The Argentine army likes to march backwards and their navy…well…a picture paints a thousand words:

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Argies might talk tough, but Poms do tough

David Cameron is manning up against the Argies:

Britain is prepared to defend the Falkland Islands with military force if Argentina launched another invasion, David Cameron has said.

Speaking on the BBC’s Andrew Marr Show, the Prime Minister said troops would be deployed in the event of another attempt by Buenos Aires to re-take the islands.

He made the UK’s “extremely strong” position clear after Cristina Fernandez de Kirchner, the Argentine president, renewed her accusations that the islands were stolen by Britain.

In an escalation of aggressive rhetoric, she took out advertisements in British newspapers claiming that the islands were forcibly stripped from Argentina in “a blatant exercise of 19th century colonialism”.

Her position has hardened since last year’s 10 year anniversary of the Falklands War and the discovery of potential oil resources off the coast of the islands.

Mr Cameron this morning said he would fight to keep the Falklands in the same way Margaret Thatcher launched forces to protect the islanders in 1982.

Asked if Britain would defend the islands, he replied: “Of course we would and we have strong defences in place on the Falkland islands, that is absolutely key, that we have fast jets stationed there, we have troops stationed on the Falklands.

Cameron needs to park a couple of Astute Class subs in and around the vicinity of Buenos Aires.

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Put that Vanguard off the beach at Buenos Aires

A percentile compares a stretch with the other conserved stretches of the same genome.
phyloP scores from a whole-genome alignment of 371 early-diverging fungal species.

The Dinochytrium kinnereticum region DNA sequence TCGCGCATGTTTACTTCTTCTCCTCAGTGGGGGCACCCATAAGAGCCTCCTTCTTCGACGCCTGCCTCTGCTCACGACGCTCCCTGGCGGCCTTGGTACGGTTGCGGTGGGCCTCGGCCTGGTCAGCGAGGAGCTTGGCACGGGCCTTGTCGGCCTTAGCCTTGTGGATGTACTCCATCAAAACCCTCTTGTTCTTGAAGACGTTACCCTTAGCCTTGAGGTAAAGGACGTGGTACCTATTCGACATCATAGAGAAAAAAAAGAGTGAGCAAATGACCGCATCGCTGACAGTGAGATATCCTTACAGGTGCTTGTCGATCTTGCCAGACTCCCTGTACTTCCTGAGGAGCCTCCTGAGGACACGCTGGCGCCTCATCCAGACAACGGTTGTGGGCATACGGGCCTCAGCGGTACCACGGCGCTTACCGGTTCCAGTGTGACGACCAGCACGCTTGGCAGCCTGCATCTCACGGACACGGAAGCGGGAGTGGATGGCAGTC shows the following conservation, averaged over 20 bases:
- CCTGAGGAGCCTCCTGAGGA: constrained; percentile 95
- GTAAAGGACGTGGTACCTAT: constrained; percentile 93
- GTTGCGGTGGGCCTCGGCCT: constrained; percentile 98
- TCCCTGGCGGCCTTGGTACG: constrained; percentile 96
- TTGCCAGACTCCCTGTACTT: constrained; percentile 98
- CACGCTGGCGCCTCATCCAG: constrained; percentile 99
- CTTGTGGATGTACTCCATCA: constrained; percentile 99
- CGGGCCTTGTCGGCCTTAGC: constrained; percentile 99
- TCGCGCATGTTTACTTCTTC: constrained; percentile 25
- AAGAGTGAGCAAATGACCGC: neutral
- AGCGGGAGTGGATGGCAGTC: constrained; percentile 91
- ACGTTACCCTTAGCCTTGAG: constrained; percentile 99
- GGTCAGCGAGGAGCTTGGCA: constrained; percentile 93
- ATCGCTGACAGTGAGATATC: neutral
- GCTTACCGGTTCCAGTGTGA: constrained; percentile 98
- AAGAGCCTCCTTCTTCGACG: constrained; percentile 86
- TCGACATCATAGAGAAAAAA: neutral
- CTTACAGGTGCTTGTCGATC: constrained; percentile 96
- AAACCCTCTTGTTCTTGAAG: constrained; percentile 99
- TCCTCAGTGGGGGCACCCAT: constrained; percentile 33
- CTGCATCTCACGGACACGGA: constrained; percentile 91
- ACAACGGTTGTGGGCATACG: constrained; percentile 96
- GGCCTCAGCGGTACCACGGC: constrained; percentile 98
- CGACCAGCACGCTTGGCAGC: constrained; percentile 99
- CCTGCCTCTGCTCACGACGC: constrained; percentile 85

The stupid Argie bint Kirchner is still rabbiting on about the Falklands.

David Cameron should stop buggering around and put a Vanguard class submarine off the beach at Buenos Aires. The Argies would crap themselves and start marching backwards.

Vanguard sub

David Cameron must return the Falkland Islands to Argentina, 180 years after the territories were “forcibly stripped” from the South American country, the country’s president has claimed in newspaper adverts.

In an emotional open letter to the British prime minister, Cristina Kirchner, Argentina’s president, has called on him to honour a United Nations resolution dating from 1965 and start negotiations about handing over the islands.

Read more »

Dodgy French ratbags tried to smuggle Exocets to the Argies

Margaret Thatcher gave Francois Mitterand a good bollocking after the Poms found out that the Cheese Eating Surrender Monkeys were trying to smuggle Exocets into Argentina at the height of the Falklands war:

Margaret Thatcher warned that Britain’s relationship with France would suffer a “devastating” blow if the latter allowed Exocet missiles to be smuggled to Argentina during the Falklands War.

In a secret telegram to French president Francois Mitterand, the Prime Minister even cast doubt on the future of the Nato alliance, should he fail to stop shipments of the anti-ship missile, then being used with awful effect against Britain’s task force in the South Atlantic.

The sea-skimming Exocet was the most feared weapon in the Argentinian armoury, accounting for the destroyer Sheffield and the container ship Atlantic Conveyor, and posing a mortal threat to Operation Corporate, the mission to recover the Falklands.

Fortunately for Britain, only five of the missiles, manufactured by France’s Aerospatiale, had been delivered Read more »